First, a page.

"Out of an abundance of caution, IBM shut down access to the site and assessed the situation. The cause of the problem was identified. No data exfiltration occurred," it said.
IBM said ABS asked the Australian Signals Directorate to review security for the Census site, but ASD declined to do a detailed review. The IT giant said it still believes that if the geoblocking had worked as intended, the Census site would have stayed up.
"Had Island Australia been properly implemented by Vocus, the fourth DDoS attack would have been prevented, and the site would not have become unavailable to the public as a result," it said.
In response, Nextgen said IBM refused its offer of DDoS protection for the Census, and said it was only told about the "Island Australia" strategy six days ahead of Census date.
"Although Nextgen strongly recommended to IBM to take up an internet DDoS protection option for the purposes of the 2016 Census, it was declined by IBM," Nextgen said.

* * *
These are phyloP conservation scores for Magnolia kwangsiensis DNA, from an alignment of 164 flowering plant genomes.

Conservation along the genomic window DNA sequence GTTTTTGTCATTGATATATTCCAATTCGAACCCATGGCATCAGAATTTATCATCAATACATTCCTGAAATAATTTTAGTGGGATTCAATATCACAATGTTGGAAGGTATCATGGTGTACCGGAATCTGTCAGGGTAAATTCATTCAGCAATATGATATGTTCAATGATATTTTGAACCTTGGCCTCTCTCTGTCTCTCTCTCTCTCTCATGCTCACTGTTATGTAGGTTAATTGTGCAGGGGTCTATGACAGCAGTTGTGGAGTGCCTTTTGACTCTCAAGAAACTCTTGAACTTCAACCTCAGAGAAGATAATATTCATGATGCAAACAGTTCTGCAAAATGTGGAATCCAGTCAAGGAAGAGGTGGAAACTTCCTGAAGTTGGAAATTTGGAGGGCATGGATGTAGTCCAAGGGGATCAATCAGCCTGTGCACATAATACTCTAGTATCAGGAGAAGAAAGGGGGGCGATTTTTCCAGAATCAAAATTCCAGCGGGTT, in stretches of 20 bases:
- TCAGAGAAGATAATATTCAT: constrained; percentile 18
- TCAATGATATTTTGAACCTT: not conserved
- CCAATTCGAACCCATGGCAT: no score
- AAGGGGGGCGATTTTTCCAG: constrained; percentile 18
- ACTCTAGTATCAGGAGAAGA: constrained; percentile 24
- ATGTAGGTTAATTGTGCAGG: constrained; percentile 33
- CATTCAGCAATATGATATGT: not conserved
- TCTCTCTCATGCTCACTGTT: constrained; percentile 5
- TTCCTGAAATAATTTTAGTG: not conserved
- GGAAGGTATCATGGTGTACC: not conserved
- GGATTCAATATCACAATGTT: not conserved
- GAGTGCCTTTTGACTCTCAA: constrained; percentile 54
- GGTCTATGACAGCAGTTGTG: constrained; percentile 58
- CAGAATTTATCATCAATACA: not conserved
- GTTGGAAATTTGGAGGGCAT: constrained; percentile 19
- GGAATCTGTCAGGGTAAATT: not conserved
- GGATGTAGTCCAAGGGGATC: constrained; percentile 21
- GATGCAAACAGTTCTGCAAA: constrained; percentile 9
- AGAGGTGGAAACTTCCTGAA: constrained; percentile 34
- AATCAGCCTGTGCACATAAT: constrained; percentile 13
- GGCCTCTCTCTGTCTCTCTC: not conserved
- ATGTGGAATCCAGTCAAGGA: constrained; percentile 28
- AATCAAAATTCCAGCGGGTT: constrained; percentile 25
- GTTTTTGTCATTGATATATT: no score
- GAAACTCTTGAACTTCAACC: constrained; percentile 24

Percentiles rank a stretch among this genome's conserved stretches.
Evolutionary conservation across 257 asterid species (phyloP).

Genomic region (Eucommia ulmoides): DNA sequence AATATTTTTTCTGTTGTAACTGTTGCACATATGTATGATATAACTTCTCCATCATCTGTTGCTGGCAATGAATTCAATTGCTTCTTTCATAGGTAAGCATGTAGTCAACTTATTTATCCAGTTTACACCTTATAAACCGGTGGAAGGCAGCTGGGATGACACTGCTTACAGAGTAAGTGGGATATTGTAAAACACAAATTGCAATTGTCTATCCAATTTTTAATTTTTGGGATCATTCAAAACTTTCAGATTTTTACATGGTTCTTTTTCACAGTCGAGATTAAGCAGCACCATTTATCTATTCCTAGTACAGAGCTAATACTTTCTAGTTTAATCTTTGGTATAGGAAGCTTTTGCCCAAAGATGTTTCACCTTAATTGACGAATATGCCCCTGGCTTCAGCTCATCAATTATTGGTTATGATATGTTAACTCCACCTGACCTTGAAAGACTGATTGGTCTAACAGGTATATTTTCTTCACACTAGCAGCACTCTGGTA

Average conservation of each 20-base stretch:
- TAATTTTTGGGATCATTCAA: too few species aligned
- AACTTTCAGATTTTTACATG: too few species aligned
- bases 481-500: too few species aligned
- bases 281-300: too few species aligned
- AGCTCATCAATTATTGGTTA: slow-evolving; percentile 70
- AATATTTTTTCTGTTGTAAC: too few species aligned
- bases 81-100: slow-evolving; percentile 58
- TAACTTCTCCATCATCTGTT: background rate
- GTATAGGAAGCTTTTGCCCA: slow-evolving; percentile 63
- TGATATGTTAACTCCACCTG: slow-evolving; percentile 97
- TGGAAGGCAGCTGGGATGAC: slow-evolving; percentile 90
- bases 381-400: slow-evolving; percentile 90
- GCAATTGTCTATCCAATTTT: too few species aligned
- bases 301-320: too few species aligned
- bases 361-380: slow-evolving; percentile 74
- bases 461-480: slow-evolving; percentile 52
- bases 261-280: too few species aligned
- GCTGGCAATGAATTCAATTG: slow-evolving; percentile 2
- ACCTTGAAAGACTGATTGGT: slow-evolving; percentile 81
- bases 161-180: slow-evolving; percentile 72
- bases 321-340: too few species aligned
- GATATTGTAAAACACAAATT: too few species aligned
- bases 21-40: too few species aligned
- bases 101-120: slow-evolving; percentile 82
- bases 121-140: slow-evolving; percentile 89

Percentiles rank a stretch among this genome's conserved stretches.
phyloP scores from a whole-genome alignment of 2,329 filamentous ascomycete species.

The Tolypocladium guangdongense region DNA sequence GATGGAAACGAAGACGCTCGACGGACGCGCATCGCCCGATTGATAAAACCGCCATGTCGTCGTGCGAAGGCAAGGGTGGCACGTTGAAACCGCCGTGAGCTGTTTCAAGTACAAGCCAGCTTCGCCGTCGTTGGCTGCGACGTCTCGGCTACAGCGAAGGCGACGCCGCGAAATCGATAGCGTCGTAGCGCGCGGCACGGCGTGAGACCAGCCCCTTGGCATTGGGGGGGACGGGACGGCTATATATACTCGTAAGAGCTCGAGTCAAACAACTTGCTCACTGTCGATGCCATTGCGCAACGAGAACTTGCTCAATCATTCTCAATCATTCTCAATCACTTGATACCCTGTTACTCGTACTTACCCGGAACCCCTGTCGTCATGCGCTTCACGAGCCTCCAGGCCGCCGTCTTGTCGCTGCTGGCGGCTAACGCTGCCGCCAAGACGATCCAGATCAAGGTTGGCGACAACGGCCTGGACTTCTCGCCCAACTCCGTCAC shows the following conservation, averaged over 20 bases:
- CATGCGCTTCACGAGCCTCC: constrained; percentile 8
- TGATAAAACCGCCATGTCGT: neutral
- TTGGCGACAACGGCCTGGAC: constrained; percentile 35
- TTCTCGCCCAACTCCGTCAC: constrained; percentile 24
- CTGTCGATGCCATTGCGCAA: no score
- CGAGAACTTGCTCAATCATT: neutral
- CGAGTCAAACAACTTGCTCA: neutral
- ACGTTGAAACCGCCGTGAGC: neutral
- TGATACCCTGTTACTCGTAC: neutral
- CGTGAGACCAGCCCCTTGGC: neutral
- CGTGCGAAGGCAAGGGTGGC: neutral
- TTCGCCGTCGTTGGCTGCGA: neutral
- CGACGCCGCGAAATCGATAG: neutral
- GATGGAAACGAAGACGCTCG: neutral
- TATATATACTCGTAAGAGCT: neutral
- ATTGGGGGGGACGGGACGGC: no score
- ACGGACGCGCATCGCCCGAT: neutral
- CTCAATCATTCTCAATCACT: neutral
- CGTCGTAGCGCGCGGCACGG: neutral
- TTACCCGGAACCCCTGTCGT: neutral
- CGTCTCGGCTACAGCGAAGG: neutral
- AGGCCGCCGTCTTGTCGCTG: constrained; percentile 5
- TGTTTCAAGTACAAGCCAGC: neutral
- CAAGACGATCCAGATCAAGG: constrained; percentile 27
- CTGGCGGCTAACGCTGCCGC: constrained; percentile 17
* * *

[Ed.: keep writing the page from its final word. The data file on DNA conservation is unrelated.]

Nextgen said IBM had tested its Island Australia arrangements on August 5, and gave it the tick of approval.
"After becoming aware of 'Island Australia', Nextgen advised IBM that the IP address range requested by IBM was part of a larger aggregate network, and therefore it was not possible to provide specific international routing restrictions for this range. Nextgen recommended using an alternative IP address range, which would give IBM better control, but this was rejected by IBM."
After the fourth DDoS attack of the night, Nextgen once again proposed implementing its DDoS protection, which it did on August 13.
In its submission, Vocus said the fourth DDoS attack peaked at 563Mbps, which it said is not considered significant by industry, and lasted 14 minutes.